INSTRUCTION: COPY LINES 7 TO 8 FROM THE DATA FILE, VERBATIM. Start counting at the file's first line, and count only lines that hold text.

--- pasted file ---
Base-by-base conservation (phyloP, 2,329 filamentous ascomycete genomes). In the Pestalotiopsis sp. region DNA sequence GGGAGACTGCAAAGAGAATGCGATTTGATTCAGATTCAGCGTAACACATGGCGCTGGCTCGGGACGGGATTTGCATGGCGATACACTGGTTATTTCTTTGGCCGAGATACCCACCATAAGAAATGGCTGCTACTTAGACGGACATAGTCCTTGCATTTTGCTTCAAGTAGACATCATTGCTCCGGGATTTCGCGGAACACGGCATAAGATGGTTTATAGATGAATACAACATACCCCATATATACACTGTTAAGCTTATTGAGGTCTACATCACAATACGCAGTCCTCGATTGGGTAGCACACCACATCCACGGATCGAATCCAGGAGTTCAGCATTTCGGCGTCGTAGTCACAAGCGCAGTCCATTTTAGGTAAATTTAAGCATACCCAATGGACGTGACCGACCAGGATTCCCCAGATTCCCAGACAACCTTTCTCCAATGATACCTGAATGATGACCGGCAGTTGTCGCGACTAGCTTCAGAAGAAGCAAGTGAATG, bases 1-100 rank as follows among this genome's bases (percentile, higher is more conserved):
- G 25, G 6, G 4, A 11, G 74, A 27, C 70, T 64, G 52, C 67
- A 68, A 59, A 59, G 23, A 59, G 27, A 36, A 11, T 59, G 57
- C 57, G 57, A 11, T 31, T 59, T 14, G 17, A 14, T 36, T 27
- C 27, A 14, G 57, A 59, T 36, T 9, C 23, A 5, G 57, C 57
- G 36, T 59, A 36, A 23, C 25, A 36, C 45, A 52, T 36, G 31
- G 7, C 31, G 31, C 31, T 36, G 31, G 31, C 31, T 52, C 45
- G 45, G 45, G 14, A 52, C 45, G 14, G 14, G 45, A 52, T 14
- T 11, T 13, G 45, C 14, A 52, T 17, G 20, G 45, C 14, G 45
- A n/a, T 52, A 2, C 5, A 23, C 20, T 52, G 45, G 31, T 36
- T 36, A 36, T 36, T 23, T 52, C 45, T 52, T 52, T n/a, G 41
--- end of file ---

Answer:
- G 7, C 31, G 31, C 31, T 36, G 31, G 31, C 31, T 52, C 45
- G 45, G 45, G 14, A 52, C 45, G 14, G 14, G 45, A 52, T 14